How does one’s gender affect academic-related mindsets? Many mindsets that are based on male dominance or risky behaviors lead to thinking academic pursuits are not so important. This increases disciplinary actions or suspensions. Society influences lead boys to think of maleness as being tougher, rebellious, and as someone who prefers to play sports.
School structure is often based on conforming behaviors, following the rules, completing assignments regardless of student interest. This often runs contrary to male prerogatives. More attention needs to be given to student voice and choice, changing disciplinary policies that remove students from the classroom, and consideration of cultural approaches to learning. Many of these issues can be minimized by providing an academic mentor.
How do women translate gains in education into gains in the workplace? Much has been written about a confidence gap for women, regardless of their academic achievements. Stereotypes must be recognized for what they are, and rejected. Male and female teachers can recognize female student academic performance beginning in the middle school years. This is especially important in math where females begin to question their abilities at this critical time. A transcript of this chat may be found at Wakelet.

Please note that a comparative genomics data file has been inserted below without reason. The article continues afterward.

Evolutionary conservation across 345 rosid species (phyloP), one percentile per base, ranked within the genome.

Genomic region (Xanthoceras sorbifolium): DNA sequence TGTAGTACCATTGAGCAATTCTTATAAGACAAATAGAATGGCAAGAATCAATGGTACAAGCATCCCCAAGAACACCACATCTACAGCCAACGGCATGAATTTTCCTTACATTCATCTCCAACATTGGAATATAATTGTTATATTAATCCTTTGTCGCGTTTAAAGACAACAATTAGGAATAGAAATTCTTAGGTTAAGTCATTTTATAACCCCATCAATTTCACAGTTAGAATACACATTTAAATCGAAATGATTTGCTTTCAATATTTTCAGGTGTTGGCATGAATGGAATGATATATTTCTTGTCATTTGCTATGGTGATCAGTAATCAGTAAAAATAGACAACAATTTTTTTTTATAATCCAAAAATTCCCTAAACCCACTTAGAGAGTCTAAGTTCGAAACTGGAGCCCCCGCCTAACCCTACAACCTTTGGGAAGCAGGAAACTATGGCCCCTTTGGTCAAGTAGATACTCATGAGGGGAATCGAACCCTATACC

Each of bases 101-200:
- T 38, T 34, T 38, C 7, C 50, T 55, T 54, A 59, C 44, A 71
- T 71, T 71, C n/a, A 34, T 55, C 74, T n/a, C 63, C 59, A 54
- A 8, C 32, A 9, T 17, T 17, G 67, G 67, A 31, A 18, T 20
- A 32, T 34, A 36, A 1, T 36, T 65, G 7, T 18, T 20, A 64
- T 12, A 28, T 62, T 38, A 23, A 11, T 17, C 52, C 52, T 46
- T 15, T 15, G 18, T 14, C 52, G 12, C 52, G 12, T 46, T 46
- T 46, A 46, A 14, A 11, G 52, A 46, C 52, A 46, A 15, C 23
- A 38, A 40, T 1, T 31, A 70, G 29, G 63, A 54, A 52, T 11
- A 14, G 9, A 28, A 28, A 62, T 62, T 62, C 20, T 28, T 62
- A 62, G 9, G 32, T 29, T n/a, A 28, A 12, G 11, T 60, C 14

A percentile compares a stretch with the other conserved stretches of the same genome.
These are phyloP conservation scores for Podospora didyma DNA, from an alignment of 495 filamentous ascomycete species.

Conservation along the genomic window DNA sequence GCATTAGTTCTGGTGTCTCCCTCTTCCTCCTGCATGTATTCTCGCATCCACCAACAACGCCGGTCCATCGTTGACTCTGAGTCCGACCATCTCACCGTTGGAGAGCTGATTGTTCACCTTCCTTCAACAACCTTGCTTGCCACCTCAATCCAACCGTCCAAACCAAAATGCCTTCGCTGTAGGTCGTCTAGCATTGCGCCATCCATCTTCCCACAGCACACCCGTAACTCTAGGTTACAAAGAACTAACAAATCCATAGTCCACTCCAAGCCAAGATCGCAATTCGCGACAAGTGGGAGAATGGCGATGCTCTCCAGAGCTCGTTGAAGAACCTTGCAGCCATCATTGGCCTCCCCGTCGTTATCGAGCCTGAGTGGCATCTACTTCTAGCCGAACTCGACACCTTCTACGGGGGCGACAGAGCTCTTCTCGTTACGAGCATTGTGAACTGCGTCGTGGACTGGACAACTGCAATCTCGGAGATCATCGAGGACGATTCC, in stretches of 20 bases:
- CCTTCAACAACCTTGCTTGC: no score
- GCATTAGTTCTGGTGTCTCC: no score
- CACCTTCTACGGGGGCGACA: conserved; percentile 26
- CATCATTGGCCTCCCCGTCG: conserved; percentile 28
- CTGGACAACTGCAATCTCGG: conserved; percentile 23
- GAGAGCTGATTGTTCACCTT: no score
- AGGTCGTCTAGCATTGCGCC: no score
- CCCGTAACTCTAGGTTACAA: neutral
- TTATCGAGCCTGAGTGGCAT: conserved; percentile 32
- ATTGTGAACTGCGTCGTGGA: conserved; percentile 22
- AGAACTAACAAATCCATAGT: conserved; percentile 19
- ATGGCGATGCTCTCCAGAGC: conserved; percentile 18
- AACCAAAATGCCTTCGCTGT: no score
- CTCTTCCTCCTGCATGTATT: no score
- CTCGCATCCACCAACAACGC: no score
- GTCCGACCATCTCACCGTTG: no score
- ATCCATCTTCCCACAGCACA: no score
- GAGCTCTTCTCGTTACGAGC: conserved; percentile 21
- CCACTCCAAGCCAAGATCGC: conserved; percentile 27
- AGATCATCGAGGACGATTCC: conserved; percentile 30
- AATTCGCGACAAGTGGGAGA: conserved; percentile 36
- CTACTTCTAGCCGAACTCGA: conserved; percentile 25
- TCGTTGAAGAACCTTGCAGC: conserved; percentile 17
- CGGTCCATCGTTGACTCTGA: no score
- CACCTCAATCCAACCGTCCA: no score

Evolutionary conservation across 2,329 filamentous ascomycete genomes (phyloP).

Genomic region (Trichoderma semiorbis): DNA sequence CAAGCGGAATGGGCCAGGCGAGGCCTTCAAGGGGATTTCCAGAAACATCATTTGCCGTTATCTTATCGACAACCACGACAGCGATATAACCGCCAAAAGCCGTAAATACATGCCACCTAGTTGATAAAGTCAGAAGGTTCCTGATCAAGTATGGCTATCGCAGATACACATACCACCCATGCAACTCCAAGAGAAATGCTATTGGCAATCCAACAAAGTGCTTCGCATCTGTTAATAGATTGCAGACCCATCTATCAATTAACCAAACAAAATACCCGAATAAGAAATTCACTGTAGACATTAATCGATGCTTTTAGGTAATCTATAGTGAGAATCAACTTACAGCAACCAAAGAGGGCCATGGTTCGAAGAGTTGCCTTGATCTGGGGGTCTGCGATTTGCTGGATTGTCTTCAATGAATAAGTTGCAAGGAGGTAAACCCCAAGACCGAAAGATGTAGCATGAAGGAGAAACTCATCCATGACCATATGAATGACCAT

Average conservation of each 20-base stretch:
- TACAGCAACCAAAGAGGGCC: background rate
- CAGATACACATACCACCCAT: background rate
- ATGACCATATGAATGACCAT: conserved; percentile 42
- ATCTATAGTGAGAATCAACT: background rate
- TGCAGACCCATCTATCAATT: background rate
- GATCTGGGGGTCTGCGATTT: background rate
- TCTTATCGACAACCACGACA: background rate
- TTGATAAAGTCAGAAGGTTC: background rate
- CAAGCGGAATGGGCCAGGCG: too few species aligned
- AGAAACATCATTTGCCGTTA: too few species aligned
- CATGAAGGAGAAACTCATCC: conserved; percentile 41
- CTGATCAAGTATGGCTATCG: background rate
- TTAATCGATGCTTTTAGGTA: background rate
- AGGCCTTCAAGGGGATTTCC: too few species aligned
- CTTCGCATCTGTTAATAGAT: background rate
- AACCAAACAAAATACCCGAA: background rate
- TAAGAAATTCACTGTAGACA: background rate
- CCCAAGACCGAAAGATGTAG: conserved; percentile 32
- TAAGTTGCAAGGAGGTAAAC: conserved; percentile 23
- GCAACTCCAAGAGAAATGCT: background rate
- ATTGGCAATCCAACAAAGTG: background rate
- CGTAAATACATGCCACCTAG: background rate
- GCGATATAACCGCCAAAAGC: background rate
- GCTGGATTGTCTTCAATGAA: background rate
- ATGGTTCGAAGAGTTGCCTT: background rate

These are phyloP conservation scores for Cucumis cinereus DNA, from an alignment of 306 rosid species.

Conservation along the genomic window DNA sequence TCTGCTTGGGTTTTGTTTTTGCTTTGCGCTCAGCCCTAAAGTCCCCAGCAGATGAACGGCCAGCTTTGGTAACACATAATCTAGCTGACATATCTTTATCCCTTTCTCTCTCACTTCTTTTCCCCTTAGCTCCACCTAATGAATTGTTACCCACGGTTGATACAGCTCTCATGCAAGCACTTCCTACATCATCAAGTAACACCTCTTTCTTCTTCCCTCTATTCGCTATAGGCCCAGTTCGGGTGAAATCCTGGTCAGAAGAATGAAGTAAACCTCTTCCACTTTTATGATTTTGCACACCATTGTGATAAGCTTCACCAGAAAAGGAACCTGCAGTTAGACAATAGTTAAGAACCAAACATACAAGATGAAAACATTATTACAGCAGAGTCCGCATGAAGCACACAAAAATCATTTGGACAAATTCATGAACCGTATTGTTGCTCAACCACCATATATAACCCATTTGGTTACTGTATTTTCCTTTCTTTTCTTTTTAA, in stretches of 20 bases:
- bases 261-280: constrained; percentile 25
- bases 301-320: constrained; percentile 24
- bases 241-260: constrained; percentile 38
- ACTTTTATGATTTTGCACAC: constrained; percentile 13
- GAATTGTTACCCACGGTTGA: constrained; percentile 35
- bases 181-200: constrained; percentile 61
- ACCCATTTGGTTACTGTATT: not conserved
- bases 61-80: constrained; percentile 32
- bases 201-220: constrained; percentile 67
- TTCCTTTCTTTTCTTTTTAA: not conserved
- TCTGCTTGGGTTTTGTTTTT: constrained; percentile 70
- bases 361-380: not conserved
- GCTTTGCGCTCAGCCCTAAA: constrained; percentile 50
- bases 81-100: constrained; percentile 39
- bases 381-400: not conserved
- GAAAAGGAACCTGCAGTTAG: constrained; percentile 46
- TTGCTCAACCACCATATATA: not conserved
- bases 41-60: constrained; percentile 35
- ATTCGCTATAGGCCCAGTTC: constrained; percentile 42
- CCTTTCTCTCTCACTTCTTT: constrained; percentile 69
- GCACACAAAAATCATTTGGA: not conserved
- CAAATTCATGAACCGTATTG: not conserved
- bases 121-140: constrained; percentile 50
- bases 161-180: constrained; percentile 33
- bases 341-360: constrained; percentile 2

Global #gtchat Powered by the Texas Association for the Gifted and Talented is a weekly chat on Twitter. Join us Thursdays at 8E/7C/6M/5P in the U.S. and Fridays at 1PM NZDT/10 AM AEDT/1 AM UK to discuss current topics in the gifted community and meet experts in the field. Transcripts of our weekly chats can be found at Wakelet. Our Facebook Page provides information on the chat and news and information regarding the gifted community. Also, checkout our Pinterest Page and Playlist on YouTube.
Gender and Genius (pdf) (Kerr)
Graphic courtesy of Lisa Conrad.